Simon Carley, Associate Editor of EMJ, talks through the highlights of the May 2017 edition of the Emergency Medicine Journal, starting with pregnancy problems: the management of severely injured or ill pregnant patients.
Read the primary survey here: http://emj.bmj.com/content/34/5/271.
Details of the papers mentioned on this podcast can be found below:
Management of pregnancy and obstetric complications in prehospital trauma care: faculty of prehospital care consensus guidelines -
Management of pregnancy and obstetric complications in prehospital trauma care: prehospital resuscitative hysterotomy/perimortem caesarean section - http://emj.bmj.com/content/34/5/326;
Does end-tidal capnography confirm tracheal intubation in fresh-frozen cadavers? - http://emj.bmj.com/content/34/5/315;
Remifentanil for procedural sedation: a systematic review of the literature - http://emj.bmj.com/content/34/5/294;
The role of reduced heart rate volatility in predicting disposition from the emergency department - http://emj.bmj.com/content/34/5/289;
Extracorporeal cardiopulmonary resuscitation probably good, but adoption should not be too fast and furious! - http://emj.bmj.com/content/34/5/275;
Emergency extracorporeal life support and ongoing resuscitation: a retrospective comparison for refractory out-of-hospital cardiac arrest -
Progressive prediction of hospitalisation in the emergency department: uncovering hidden patterns to improve patient flow - http://emj.bmj.com/content/34/5/308.
Almost 90% of the survivors of human trafficking interact with healthcare professionals and emergency medicine clinicians are the first to see them most of the times.
Hanni Stoklosa, an Emergency Physician in Boston, USA, tells EMJ’s Editor-in-Chief Ellen Weber why and how we can detect victims of “modern day slavery".
More information available at the website healtrafficking.org.
Please visit the EMJ website (emj.bmj.com), where you can also read about:
• "Developing a multidisciplinary approach within the ED towards domestic violence presentations" - http://emj.bmj.com/content/31/3/192.
• "What factors are associated with repeated domestic assault in patients attending an emergency department? A cohort study" - http://emj.bmj.com/content/27/3/203.
• "Expectations and perceptions of care among victims of sexual assault who first seek care from emergency, primary care and gynaecological doctors" - http://emj.bmj.com/content/33/2/134.
Simon Carley, Associate Editor of EMJ, talks through the highlights of the April edition of the Emergency Medicine Journal, with a special focus on organ donation.
Read the primary survey here: http://emj.bmj.com/content/34/4/201.
Details of the papers mentioned on this podcast can be found below.
Critical care in the Emergency Department: organ donation: http://emj.bmj.com/content/34/4/256.
Withdrawal of life-sustaining therapy: the case for delay: http://emj.bmj.com/content/34/4/203.
A randomised experiment comparing low-cost ultrasound gel alternative with commercial gel: http://emj.bmj.com/content/34/4/227.
Validity of the Manchester Triage System in patients with sepsis presenting at the ED: a first assessment: http://emj.bmj.com/content/34/4/212.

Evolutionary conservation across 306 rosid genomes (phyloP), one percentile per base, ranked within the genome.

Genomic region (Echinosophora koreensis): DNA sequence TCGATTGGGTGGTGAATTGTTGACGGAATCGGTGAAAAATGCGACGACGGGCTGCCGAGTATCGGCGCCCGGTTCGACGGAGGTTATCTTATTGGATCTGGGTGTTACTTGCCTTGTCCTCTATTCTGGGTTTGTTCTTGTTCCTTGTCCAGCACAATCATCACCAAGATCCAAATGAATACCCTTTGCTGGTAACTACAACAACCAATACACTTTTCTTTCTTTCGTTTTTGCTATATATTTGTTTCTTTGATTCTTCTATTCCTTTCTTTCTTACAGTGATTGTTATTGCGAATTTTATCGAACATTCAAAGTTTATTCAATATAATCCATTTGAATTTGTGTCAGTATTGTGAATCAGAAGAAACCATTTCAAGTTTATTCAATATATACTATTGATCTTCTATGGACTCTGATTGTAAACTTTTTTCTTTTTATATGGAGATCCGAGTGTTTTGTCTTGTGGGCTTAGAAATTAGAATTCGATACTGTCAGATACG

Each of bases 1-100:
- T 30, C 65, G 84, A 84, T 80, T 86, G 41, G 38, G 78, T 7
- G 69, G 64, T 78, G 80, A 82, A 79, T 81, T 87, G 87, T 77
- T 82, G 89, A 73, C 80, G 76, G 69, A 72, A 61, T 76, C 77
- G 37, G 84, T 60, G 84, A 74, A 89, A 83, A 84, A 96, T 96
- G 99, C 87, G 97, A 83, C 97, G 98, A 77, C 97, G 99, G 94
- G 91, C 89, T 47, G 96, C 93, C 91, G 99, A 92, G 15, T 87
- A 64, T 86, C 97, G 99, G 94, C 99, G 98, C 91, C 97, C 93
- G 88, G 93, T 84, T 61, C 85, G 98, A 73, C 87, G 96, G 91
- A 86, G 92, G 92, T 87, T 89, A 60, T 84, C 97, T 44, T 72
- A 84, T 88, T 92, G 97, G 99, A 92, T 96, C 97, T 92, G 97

Mid-arm circumference can be used to estimate weight of adult and adolescent patients: http://emj.bmj.com/content/34/4/231.
Simon Carley discusses the March's issue of EMJ. The highlights include cricoid pressure, pain, measuring weight, ambulances and the h-index.
The discussed papers are as follows:
Put pressure on the cricoid pressure - http://emj.bmj.com/content/34/3/128
Effect of cricoid pressure on laryngeal view during prehospital tracheal intubation: a propensity-based analysis - http://emj.bmj.com/content/34/3/132
What is propensity score modelling? - http://emj.bmj.com/content/34/3/129
An ED paradox: patients who arrive by ambulance and then leave without consulting an ED provider - http://emj.bmj.com/content/34/3/151
An assessment of the accuracy of a novel weight estimation device for children - http://emj.bmj.com/content/34/3/163
Analysis of h-index and other bibliometric markers of productivity and repercussion of a selected sample of worldwide emergency medicine researchers - http://emj.bmj.com/content/34/3/175
A comparison of pain assessment by physicians, parents and children in an outpatient setting http://emj.bmj.com/content/34/3/138
Read the full issue here: http://emj.bmj.com/content/34/3
For the highlights of the issue click here: http://emj.bmj.com/content/34/3/127.
Simon Carley talks through the highlights of the February 2017's EMJ. Among the highlights are clinical decision making and the transition from novice to expert.
Here are links to the discussed papers:
Have we forgotten to teach how to think? - http://emj.bmj.com/content/34/2/68;
The transition to clinical expert: enhanced decision making for children aged less than 5 years attending the paediatric ED with acute respiratory conditions - http://emj.bmj.com/content/34/2/76;
Clinical reasoning of junior doctors in emergency medicine: a grounded theory study - http://emj.bmj.com/content/34/2/70;
Role of physician perception of patient smile on pretest probability assessment for acute pulmonary embolism - http://emj.bmj.com/content/34/2/82;
Clinical metrics in emergency medicine: the shock index and the probability of hospital admission and inpatient mortality - http://emj.bmj.com/content/34/2/89;
Dietary sugars versus glucose tablets for first-aid treatment of symptomatic hypoglycaemia in awake patients with diabetes: a systematic review and meta-analysis - http://emj.bmj.com/content/34/2/100.
Read the full issue here: http://emj.bmj.com/content/34/2#Primarysurvey.